Still Comfy and Classy Inside

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One area that Honda has been tops in for a while now has been in its interiors, and the latest Accord is still excellent in this regard. Top-quality materials abound: Everything feels and looks suitable to the Accord’s status atop the brand’s sedan lineup. There isn’t much new in the cabin for 2021, with Honda’s changes amounting more to expanding the 8-inch Display Audio multimedia system (that now features knobs) to all Accords as standard equipment, along with Apple CarPlay and Android Auto integration. The Hybrid EX and higher trims get standard wireless versions of these smartphone interfaces. Other minor interior changes include relocating the front USB ports for all Accords and adding a couple USB chargers for backseat passengers on higher trim levels of gas and hybrid  models, making a rear seat reminder standard on all trims, and giving higher trims of both gas and hybrid Accords a low-speed braking control system.

Honda is billing the new Accord Hybrid as something of a premium model, an upscale powertrain option that people might be interested in as an alternative to the more powerful Accord with the turbocharged 2.0-liter gasoline engine. My Accord Hybrid Touring model had an as-tested price of $36,795 (all prices include destination), which seems to fit that idea. But I’m not sure I buy the idea of the Accord Hybrid as a premium piece, as the driving experience just isn’t as pleasant, entertaining or rewarding as the Accord Touring 2.0T. The Accord Hybrid might work better in less expensive lower trims, where the presumed benefit of its fuel economy combines with the value proposition from having a premium mid-size sedan with a comfortable cabin at a more affordable price. With a starting price of $28,280, it makes a bit more sense at the lower end of the spectrum.

Cars.com’s Editorial department is your source for automotive news and reviews. In line with Cars.com’s long-standing ethics policy, editors and reviewers don’t accept gifts or free trips from automakers. The Editorial department is independent of Cars.com’s advertising, sales and sponsored content departments.

Photo of Aaron Bragman
Detroit Bureau Chief Aaron Bragman has had over 25 years of experience in the auto industry as a journalist, analyst, purchasing agent and program manager. Bragman grew up around his father’s classic Triumph sports cars (which were all sold and gone when he turned 16, much to his frustration) and comes from a Detroit family where cars put food on tables as much as smiles on faces. Today, he’s a member of the Automotive Press Association and the Midwest Automotive Media Association. His pronouns are he/him, but his adjectives are fat/sassy. Email Aaron Bragman

Consumer reviews

Rating breakdown (out of 5):
  • Comfort 4.8
  • Interior 4.6
  • Performance 4.5
  • Value 4.4
  • Exterior 4.6
  • Reliability 4.4
Write a review

Most recent consumer reviews

5.0

Incredible mileage. Comfortable rid.

Just purchased a used 2021 Accord Hybrid EX-L. In my first tank of gas, I'm averaging more than 50 MPG. Really nice car...glad we bought it. We test drove the Camry and the Sonata as well but preferred the interior of the Accord. Quiet, comfortable ride. Lots of nice features. We have 2008 Accord with 175K miles and counting. Look forward to another ten plus years with the Hybrid.

5.0

Best overall value: Driving, design, eco, comfort.

Over 50+ vehicles i’ve owned in over 50 years of driving, this 2021 Honda Accord Hybrid Touring is on of the best cars i’ve had and would certainly purchase it again as well as highly recommended this as a fantastic, roomy, quiet, smooth ,comfortable, powerful if asked, very economical and excellent styling 4 door sedan with a reasonably price point. To me a car is more than just point a to point b daily driver. I have to enjoy the time on the road during that a to b driving. Any thing with wheels can do a to b. But to do that at a reasonable price AND have a comfort and the latest in standard features and equipment you’ll be hard pressed to find anything close to this car. Most others are too expensive, too cramped, lacking in technology, feel like your in a toy car, have a sloppy ride, and weak overall performance. 235/45/19 tires are very well damped to take away that truck ride feel but still absorb all bumps without the clunks, squeaks,rattles and other noises usually associated with a stiffer ride but still giving you a precise feel of the road without the jarring of a stiffer suspension design. The sight lines are well available without obstruction. The LED lighting and auto high beams are superb living here in Florida where too many cities haven’t discovered street lighting Purchased used 33k mi, now 37k avg mpg is true 44-48 regular gas, stock.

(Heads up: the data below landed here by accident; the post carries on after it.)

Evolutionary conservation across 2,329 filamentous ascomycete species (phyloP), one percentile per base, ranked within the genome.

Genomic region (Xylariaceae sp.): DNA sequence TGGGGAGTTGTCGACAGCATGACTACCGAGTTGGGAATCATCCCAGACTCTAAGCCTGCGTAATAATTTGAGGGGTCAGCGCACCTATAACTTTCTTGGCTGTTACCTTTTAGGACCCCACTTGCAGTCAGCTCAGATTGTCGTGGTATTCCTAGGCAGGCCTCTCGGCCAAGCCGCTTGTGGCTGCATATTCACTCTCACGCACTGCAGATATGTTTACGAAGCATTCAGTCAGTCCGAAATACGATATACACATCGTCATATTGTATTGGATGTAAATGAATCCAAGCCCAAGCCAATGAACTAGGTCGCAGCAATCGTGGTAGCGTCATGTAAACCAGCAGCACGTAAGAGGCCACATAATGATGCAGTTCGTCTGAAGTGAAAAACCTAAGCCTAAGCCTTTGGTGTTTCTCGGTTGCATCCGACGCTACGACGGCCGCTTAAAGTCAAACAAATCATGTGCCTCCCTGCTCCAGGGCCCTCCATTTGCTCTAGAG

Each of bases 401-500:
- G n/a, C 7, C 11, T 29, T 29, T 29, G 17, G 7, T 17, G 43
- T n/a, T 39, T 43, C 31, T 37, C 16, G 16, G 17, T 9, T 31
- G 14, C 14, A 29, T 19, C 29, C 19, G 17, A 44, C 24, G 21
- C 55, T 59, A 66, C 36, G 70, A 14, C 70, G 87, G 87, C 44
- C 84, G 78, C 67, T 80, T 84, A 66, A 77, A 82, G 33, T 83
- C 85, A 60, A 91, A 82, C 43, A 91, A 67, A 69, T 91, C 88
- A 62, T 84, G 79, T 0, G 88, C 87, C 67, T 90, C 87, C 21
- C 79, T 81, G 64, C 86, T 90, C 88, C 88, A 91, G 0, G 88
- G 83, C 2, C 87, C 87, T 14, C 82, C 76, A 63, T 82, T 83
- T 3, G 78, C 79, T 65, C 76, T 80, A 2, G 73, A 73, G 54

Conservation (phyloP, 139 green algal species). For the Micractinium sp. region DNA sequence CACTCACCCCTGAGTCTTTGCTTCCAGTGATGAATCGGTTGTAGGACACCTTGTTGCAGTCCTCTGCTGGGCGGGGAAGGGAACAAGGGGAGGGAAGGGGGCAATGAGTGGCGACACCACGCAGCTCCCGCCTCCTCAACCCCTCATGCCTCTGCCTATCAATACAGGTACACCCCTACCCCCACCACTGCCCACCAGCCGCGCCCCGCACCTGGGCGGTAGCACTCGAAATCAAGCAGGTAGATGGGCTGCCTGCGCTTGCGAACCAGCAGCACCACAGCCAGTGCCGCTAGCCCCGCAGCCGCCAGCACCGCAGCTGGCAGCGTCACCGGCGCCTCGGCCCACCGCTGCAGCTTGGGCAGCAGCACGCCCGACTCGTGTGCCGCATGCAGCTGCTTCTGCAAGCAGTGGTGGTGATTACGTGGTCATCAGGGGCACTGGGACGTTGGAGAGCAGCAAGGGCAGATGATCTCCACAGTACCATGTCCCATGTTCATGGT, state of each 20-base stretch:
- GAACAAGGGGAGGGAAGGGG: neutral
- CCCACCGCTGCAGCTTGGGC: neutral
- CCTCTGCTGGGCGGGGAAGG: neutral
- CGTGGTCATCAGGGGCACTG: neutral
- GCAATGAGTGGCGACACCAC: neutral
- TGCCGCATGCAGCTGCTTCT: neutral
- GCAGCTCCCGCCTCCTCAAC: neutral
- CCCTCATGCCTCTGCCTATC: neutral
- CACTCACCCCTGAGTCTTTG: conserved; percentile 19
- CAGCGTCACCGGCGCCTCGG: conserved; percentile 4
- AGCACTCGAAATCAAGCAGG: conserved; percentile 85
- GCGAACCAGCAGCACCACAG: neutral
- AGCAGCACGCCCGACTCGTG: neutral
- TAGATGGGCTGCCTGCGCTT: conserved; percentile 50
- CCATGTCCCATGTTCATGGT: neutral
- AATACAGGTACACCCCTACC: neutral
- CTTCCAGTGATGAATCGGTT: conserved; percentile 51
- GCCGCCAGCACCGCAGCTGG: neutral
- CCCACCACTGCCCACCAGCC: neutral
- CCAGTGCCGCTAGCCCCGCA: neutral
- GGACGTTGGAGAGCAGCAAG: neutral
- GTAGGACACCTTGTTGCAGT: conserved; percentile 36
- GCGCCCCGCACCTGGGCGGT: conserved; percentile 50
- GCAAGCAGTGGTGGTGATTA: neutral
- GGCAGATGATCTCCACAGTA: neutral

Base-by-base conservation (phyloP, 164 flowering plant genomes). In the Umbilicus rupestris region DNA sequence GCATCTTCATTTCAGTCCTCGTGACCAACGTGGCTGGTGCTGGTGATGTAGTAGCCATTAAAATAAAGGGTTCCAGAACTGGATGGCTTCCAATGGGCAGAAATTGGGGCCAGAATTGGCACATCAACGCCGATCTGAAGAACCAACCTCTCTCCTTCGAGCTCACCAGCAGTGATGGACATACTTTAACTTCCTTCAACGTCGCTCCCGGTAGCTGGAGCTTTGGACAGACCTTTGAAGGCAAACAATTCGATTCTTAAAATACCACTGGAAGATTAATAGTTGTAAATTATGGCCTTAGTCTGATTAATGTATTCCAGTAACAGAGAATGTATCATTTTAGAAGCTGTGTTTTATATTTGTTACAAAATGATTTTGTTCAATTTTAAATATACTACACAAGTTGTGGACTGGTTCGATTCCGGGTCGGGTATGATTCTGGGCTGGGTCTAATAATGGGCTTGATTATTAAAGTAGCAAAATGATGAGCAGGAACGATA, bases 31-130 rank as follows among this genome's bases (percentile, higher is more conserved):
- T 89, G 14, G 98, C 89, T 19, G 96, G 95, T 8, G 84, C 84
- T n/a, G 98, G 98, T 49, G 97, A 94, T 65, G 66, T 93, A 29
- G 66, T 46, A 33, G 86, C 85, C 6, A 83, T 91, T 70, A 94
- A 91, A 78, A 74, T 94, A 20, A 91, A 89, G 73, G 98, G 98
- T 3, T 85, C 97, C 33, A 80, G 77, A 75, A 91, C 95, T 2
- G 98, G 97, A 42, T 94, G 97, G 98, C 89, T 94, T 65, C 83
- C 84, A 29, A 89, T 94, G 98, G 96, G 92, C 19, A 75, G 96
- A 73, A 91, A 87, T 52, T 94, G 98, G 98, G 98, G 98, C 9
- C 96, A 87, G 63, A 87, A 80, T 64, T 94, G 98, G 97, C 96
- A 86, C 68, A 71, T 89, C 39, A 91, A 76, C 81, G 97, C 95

1.0

Worst car purchase

A month into purchasing the car the wireless charging does work while car is in motion. Six months later CarPlay does not connect and when it does it is static. Will get rid of this car as soon as possible.

See all 16 consumer reviews

Safety

Based on the 2021 Honda Accord Hybrid base trim.
Combined side rating front seat
5
Combined side rating rear seat
5
Frontal barrier crash rating driver
5
Frontal barrier crash rating passenger
5
Overall frontal barrier crash rating
5
Overall rating
5
Overall side crash rating
5
Risk of rollover
9.3%
Rollover rating
5
Side barrier rating
5
Side barrier rating driver
5
Side barrier rating passenger rear seat
5
Side pole rating driver front seat
5

Warranty

New car and Certified Pre-Owned programs by Honda True Certified+
New car program benefits
Bumper-to-bumper
36 months/36,000 miles
Corrosion
60 months/unlimited distance
Powertrain
60 months/60,000 miles
Hybrid electric
96 months/100,000 miles
Roadside assistance
36 months/36,000 miles
Certified Pre-Owned program benefits
Maximum age/mileage
Less than 12 months or 12,000 miles from their original in-service date.
Basic warranty terms
4 years/48,000 if vehicle purchased within warranty period 1 year 12,000 miles if vehicle purchased after warranty period expired
Powertrain
7 years/100,000 miles
Dealer certification required
182-point inspection
Roadside assistance
Yes
View all cpo program details

Have questions about warranties or CPO programs?